Takeaway: When a creator you enjoy backs a project, it’s possible there’s an element of it that is similar to something they’ve been working on and you may be getting a subtle sneaky little preview of something they have coming down the pipe.
Creators like to support other creators.
Sometimes creators simply like supporting other creators. Occasionally this means they have a personal or professional relationship with them, other times it just means they respect that person’s body of work and want to show support for solid effort and craft. They may have never heard of a creator before the launch of a project, but the story and passion behind the project resonate because they know how much work is involved in bringing a vision to reality. It feels good to encourage and come alongside others.
Takeaway: Kickstarter isn’t only a community of backers, it is also a community of creators – people who recognize in each other the shared experience of late nights, of hours away from families, of passion poured out to bring something into the world. Seeing this can bring a very fulfilling additional layer to the Kickstarter experience.
Creators sometimes do back a project simply because they think it’s great.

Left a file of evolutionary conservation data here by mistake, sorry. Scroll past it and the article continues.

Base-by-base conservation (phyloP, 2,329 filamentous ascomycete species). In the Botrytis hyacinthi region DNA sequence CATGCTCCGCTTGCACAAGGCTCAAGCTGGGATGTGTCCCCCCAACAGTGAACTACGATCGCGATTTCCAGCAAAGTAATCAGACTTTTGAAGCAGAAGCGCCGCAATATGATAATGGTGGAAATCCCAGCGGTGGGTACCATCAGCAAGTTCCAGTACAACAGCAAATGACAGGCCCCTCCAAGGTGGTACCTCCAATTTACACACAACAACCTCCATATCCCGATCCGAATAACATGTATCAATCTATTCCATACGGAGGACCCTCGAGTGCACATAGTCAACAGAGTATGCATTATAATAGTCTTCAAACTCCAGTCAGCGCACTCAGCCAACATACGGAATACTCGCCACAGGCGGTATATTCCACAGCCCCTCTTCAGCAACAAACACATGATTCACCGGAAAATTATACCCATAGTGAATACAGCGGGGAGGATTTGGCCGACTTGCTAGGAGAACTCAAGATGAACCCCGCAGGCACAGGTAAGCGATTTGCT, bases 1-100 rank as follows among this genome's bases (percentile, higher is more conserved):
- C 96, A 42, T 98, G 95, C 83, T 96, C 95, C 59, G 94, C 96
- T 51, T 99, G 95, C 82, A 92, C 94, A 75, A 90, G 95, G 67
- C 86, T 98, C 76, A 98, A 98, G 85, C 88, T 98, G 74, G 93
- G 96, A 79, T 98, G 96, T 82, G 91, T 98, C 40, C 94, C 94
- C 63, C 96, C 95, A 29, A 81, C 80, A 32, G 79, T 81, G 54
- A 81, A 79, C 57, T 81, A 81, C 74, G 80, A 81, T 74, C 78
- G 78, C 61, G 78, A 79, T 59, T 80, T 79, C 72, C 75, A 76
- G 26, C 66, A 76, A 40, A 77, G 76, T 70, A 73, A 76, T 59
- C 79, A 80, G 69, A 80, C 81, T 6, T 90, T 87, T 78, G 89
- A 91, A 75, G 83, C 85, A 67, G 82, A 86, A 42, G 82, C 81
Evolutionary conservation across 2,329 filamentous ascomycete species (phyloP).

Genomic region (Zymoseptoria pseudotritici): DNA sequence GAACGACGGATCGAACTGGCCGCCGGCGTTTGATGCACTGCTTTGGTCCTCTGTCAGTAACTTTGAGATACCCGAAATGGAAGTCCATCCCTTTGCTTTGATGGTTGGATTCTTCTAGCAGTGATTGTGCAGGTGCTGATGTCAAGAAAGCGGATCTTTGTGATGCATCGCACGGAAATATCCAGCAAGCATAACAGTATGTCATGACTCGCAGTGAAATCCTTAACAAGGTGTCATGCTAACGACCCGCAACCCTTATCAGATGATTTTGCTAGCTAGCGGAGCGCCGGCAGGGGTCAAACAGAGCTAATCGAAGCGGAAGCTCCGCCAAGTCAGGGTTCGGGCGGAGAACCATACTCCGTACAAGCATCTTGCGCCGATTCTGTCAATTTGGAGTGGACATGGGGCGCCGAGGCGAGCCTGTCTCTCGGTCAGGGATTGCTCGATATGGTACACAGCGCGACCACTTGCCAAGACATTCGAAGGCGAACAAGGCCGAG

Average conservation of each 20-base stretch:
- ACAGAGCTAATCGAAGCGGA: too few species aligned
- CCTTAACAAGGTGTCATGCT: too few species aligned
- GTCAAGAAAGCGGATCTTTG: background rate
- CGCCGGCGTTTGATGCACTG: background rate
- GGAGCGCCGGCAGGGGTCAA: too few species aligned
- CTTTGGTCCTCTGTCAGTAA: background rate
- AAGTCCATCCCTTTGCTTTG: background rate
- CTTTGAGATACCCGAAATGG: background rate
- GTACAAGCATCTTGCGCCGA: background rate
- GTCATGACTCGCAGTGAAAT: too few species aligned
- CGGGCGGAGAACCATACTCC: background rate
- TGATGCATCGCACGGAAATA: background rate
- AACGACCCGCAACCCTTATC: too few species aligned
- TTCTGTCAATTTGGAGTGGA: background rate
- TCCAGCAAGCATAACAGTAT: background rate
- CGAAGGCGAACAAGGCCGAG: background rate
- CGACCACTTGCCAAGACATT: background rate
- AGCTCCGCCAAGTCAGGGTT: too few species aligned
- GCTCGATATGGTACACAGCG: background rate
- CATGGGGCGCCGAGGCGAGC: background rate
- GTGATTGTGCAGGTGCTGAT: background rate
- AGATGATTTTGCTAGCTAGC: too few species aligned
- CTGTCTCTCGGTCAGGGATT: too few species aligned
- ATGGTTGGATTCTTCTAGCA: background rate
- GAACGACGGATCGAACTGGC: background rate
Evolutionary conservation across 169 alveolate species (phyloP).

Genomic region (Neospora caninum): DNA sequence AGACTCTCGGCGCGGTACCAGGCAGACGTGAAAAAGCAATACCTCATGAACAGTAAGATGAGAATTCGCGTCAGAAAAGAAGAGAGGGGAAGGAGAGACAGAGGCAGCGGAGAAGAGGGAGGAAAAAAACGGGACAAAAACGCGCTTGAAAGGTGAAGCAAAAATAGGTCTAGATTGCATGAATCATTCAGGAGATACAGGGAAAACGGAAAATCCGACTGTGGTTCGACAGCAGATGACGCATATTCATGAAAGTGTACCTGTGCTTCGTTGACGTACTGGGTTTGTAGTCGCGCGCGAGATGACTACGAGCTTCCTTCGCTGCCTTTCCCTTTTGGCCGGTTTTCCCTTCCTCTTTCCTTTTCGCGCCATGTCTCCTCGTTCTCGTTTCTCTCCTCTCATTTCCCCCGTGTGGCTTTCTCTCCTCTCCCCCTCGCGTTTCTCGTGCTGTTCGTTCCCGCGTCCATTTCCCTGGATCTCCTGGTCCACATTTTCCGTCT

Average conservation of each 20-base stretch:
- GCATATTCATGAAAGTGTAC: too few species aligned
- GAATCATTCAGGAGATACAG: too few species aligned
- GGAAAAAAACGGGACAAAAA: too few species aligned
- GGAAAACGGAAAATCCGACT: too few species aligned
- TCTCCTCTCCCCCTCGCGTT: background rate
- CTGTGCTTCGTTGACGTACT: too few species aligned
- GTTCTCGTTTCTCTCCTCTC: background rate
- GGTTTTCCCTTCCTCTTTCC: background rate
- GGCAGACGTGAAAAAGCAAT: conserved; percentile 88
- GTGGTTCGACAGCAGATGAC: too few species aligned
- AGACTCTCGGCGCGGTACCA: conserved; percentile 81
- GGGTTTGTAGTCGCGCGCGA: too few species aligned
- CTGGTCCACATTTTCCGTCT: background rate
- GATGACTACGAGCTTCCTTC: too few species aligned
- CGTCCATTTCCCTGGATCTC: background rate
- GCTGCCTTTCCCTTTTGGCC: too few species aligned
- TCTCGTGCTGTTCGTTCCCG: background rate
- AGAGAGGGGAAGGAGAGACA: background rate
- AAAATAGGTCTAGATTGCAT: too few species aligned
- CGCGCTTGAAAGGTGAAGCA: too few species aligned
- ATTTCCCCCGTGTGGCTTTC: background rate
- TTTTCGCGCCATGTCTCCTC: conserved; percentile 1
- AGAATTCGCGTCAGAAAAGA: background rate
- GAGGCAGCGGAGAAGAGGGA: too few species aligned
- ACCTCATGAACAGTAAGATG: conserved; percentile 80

Let’s not get so far carried away in thinking about things that we lose sight of the fact that sometimes things are just awesome, and people just have to have them.
Takeaway: The original instinct to follow a creator because you trust their discernment and want to be led to delightful projects you may otherwise have missed isn’t without merit. That’s totally a thing.
Creators sometimes back things because they’re freaking addicts and can’t stop themselves.
We’ve never had this problem but speaking for a friend – sometimes creators develop Kickstarter habits just the same as anyone else. It’s fairly easy to justify pledges as “market research,” or “supporting the community,” or “industry networking,” when in reality it’s a subconscious cry for help. If you see a creator your care about blanket-pledging everything that moves, consider sending them a message of support. Let them know they aren’t alone and that everything with be OK.
Following creators on Kickstarter can inspire you to think about your time on the platform differently. It can remind you to think of yourself as part of a social community and to consider the creator perspective in a more nuanced and textured way. For the creators you are following, Kickstarter is more than a place to get cool stuff, it’s a place where visions become reality and a where thousands of hours of work come to a head in make-or-break moments. Hopefully the more you dig into and consider the motivations of creators as they back other projects the more you will come to see just how much they are invested in their community and their craft, and how deeply they care about creating the types of experiences their supporters will find fun and fulfilling.
Kickstarter is a special place. Having the right mindset when you follow creators can make it more so.
Do you follow creators on Kickstarter? Has it led you to discover projects you otherwise would have missed?